Under a bill proposed by Attorney General Letitia James on Friday, the New York Financial Services Authority would have stronger powers to regulate digital assets, and exchanges could issue refunds to customers if they were victims of fraud. You need to do.
“We are proposing common-sense measures to protect investors and end the fraud and dysfunction that characterize cryptocurrencies,” James said.
New York law may directly oppose some of the major trends of cryptocurrency companies offering various activities such as trading platforms, custody and brokerage services. That all-in-one approach would be considered an illegal conflict of interest under the Attorney General’s proposal. The law also seeks to prohibit marketplaces from holding customer funds.
In recent months, James has taken action involving crypto firms Celsius, Kucoin, and Nexo, declaring that many crypto tokens are commodities or securities, despite considerable gray areas within existing law. James said the bill would also give her additional enforcement powers. tweeted on fridayWith no federal oversight of cryptocurrencies, New York is the de facto leader in U.S. regulation of the cryptocurrency industry, and while other states, including California and Illinois, are also trying to follow this approach, there is still Regulations have not been established.
The proposed law targets a range of stakeholders, from crypto issuers and exchange platforms to digital asset influencers, all of which must follow detailed disclosure requirements. Investors will be provided with details of risks and conflicts of interest, and crypto companies will no longer be able to borrow or lend their customers’ assets, James tweeted.
“This measure enforces violations of the law, issues subpoenas, imposes civil penalties of $10,000 per violation per individual or $100,000 per violation per corporation, and provides compensatory, damages, and penalties. Collecting, fraud and illegality,” said a press statement on Friday.
While state cryptocurrency activity is regulated by the New York Department of Financial Services (NYDFS), the controversial “BitLicense” overseer, the support James’ bill received from several members of the state legislature , suggesting that regulators may not have had. Sufficient authority to supervise the sector.
“New York Attorney General Letitia James has taken this step to protect New Yorkers from financial harm by establishing a comprehensive regulatory framework for the opaque cryptocurrency market,” Senator Kevin Parker said in a press conference. We applaud the timely introduction of the law.” State legislators representing Westchester County called the legislation “groundbreaking”.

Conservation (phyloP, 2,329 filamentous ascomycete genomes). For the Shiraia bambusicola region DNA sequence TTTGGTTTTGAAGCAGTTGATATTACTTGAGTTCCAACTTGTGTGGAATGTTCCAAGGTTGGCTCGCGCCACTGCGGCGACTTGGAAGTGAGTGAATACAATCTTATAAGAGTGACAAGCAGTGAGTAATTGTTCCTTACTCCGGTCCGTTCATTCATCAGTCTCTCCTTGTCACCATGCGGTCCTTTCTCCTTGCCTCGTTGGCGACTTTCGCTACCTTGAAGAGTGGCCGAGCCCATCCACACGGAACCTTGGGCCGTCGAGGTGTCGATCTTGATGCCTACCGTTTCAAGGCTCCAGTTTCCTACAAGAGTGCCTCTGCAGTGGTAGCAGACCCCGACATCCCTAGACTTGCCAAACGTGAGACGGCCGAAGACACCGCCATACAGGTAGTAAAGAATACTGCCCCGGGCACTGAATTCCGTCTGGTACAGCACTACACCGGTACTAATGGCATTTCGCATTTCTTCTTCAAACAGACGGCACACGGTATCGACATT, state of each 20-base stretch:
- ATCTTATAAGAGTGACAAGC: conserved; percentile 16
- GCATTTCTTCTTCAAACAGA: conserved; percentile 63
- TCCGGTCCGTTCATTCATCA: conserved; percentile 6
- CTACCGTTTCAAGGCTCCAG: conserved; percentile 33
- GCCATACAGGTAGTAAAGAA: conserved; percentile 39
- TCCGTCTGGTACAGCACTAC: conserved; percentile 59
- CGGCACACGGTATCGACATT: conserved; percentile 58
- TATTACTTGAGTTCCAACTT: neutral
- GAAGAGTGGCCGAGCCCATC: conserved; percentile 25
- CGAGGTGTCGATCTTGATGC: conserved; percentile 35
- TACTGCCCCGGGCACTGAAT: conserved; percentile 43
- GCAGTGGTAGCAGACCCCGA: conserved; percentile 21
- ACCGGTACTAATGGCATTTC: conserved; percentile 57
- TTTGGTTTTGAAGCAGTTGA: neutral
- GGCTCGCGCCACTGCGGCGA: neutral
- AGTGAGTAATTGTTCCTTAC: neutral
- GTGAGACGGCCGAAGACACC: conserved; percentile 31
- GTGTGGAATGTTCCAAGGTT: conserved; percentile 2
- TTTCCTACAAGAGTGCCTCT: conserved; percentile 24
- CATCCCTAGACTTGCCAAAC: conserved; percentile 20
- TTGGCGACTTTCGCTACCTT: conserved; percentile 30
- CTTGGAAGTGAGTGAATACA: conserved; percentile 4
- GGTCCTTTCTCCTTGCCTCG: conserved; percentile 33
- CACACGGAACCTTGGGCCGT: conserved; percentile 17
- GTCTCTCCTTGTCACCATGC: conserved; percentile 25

“The lack of transparency that plagues the cryptocurrency industry is doing immeasurable harm to countless investors, especially low-income New Yorkers and people of color who bear a disproportionate share of the losses.” New York City Comptroller Brad Lander said.
A spokesperson for NYDFS said in a CoinDesk statement that the regulator is currently the “only sane regulator” in the U.S. with powers specific to cryptocurrencies and that “consumers and markets are protected and New York continues to Ensuring it is safe is a priority for DFS.” A global financial center. ”
“Recent DFS guidance sets out clear expectations regarding the use of blockchain analytics technology, the issuance of USD-backed stablecoins, banks engaging in crypto-asset activities, and consumer protection in the light of bankruptcies.” said a spokesperson. “Earlier this year, the ministry was the first regulator to deal with Binance, ordering Paxos to stop issuing Paxos-issued BUSD, mitigating the risk before consumers are harmed. As a result, the platform is vulnerable to serious criminal activities such as money laundering, activity related to child sexual abuse material, and potential drug trafficking.”
In March, James’ lawsuit against KuCoin alleges that tokens containing Ether (ETH) constitute securities to be registered with her office, and a lawsuit against CoinEx alleges that the LUNA token is related to the now-defunct stablecoin terraUSD. made a similar assertion about
Earlier this week, Celsius founder Alex Mashinski denied James’ claims that he misled investors about crypto lenders before filing for bankruptcy last year, with a statement James made to investors. He said he was picky.
James’ bill would codify the NYDFS’ authority to license and oversee crypto brokers, marketplaces, investment advisors and issuers before conducting business in the state.
Andrew Hinkes, a partner at law firm K&L Gates, said the bill would “destined to failBecause I misunderstood the code. Hinks said the rules cannot be applied to decentralized organizations, and there is no market for audits and insurance like James is proposing.
For this bill to become state law, it must be passed by the state legislature.
UPDATE (May 5, 2023 14:00 UTC): Correct the headline and add details from James’ tweet.
UPDATE (2023-05-05 14:10 UTC): Add a quote from Andrew Hinkes.
UPDATE (May 5, 2023 16:20 UTC): Update sourcing and add details from invoices and press statements.
Update (May 5, 2023 21:50 UTC): Add statements from NYDFS.